HOUSTON (NASA PR — NASA’s Human Research Program and the German Space Agency (DLR) will fund six proposals to investigate possible changes in the behavioral health and performance of astronauts on future deep space exploration missions. The selected proposals aim to address the impact of the spaceflight environment on various aspects of astronaut health, including cognition, sleep loss and team functioning. This work is helping NASA develop the knowledge and countermeasures necessary to ensure astronauts remain healthy as we venture beyond low-Earth orbit to visit an asteroid and eventually the journey to Mars.

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DLR Expands Cooperation with Japan and South Korea

DLR's Pascale Ehrenfreund and South Korea's Inho Kim signed an agreement deepening space cooperation. (Credit: DLR)
DLR’s Pascale Ehrenfreund and South Korea’s Inho Kim signed an agreement deepening space cooperation. (Credit: DLR)

COLOGNE, Germany (DLR PR) — A DLR delegation led by Pascale Ehrenfreund visited South Korea and Japan from 21 to 27 February. The delegation cultivated and expanded the close cooperation with partner organisations. Two important partnership agreements were signed during the visits.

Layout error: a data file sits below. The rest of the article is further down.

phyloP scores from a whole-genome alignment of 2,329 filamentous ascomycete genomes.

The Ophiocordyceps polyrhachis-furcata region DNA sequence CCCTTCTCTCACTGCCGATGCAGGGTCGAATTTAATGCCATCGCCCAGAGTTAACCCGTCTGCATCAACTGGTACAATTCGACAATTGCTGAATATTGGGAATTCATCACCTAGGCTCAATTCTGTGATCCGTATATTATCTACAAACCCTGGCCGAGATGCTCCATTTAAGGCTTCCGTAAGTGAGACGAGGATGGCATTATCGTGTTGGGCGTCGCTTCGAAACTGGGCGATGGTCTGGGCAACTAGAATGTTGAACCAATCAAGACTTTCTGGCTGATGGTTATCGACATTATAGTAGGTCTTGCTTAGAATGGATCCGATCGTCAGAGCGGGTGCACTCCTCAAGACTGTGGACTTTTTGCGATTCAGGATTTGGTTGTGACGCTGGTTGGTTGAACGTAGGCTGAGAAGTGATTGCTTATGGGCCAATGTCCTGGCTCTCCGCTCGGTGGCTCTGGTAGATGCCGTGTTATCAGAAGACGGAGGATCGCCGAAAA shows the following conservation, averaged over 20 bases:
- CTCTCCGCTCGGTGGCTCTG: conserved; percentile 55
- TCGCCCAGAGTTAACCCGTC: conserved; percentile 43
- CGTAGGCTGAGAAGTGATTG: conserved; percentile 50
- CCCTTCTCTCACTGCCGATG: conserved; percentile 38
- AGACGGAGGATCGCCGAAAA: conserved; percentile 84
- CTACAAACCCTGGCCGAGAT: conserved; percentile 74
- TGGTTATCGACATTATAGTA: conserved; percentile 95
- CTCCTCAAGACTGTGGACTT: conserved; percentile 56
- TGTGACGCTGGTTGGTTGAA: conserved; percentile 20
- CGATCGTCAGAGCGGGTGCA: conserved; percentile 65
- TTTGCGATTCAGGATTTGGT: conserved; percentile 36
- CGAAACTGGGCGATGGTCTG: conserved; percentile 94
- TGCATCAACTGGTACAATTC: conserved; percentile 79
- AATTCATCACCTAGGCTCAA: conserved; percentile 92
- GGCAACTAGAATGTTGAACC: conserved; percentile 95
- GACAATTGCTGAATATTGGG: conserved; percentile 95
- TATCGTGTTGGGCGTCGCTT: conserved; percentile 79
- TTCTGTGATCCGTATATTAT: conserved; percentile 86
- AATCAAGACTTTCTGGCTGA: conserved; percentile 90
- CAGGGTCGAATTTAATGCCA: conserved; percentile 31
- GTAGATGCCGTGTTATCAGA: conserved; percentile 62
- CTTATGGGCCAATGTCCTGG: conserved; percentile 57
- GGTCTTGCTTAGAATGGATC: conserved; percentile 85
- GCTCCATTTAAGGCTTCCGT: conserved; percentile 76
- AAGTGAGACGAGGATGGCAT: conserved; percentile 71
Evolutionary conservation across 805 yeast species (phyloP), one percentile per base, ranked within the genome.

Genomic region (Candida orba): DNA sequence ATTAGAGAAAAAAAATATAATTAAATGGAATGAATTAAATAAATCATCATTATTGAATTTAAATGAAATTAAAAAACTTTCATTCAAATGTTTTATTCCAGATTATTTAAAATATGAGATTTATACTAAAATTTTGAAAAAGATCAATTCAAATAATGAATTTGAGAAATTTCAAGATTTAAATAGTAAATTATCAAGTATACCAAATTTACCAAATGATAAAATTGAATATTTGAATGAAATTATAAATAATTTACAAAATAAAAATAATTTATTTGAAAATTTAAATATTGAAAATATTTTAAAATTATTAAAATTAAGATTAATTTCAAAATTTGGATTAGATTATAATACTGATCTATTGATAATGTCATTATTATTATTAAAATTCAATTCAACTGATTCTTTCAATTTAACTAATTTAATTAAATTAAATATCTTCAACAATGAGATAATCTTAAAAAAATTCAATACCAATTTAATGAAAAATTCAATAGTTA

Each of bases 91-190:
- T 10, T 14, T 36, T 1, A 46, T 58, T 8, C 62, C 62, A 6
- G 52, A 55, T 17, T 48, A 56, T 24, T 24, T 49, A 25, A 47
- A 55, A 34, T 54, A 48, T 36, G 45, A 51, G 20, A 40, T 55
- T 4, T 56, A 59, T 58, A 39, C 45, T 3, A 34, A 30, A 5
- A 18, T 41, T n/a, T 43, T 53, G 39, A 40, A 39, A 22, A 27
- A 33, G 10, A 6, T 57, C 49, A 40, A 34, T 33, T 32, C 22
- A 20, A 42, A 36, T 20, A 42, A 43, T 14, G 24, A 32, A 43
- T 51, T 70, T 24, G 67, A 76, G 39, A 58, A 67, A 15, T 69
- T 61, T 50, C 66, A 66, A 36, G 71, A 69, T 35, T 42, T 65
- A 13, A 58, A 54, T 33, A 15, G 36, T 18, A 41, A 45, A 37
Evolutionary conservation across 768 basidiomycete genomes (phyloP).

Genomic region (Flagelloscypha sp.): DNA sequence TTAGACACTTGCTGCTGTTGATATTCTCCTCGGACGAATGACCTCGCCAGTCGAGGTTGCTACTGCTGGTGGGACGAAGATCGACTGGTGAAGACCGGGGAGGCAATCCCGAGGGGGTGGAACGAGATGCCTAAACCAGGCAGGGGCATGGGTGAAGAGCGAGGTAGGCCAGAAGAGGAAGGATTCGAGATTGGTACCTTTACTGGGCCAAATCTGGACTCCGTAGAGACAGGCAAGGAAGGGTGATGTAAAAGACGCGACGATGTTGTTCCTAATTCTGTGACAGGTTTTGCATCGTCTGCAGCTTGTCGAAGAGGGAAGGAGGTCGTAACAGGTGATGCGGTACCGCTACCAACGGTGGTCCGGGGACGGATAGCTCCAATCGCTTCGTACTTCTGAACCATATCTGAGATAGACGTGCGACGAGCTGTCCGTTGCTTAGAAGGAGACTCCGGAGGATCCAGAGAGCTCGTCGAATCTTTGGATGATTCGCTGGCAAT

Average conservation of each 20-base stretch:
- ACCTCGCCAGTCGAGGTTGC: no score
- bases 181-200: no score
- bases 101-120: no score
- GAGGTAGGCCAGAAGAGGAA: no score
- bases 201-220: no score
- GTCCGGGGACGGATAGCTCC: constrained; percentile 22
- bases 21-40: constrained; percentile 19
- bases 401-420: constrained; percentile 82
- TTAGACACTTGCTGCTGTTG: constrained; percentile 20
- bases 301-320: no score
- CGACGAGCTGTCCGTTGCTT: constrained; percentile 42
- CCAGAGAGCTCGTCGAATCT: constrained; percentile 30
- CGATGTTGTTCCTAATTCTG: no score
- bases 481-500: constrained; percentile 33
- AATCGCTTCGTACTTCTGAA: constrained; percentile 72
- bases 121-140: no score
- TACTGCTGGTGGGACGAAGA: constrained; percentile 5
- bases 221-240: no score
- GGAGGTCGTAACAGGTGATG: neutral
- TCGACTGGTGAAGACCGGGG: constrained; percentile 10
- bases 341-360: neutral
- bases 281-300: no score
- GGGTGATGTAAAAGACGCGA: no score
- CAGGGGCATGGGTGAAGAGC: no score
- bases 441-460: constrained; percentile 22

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DLR, Stanford Work on Method for Communicating With Spacecraft During Reentry

The test device, consisting of a heat shield with a transmitter placed behind it, was exposed to a plasma flow heated to several thousand degrees. (Credit: DLR)
The test device, consisting of a heat shield with a transmitter placed behind it, was exposed to a plasma flow heated to several thousand degrees. (Credit: DLR)

COLOGNE, Germany (DLR PR) — Entering a planetary atmosphere is one of the most critical mission phases for a spacecraft. The enormous amount of heat generated not only places heavy thermal loads on the material of the re-entry vehicle, it also gives rise to an electrically charged plasma that flows around it. This blocks radio signals, with the result that the spacecraft is unable to communicate with its ground stations for several minutes. In a joint project, researchers at the German Aerospace Center (Deutsches Zentrum für Luft- und Raumfahrt; DLR) are working with colleagues at Stanford University in California to find a solution to this problem.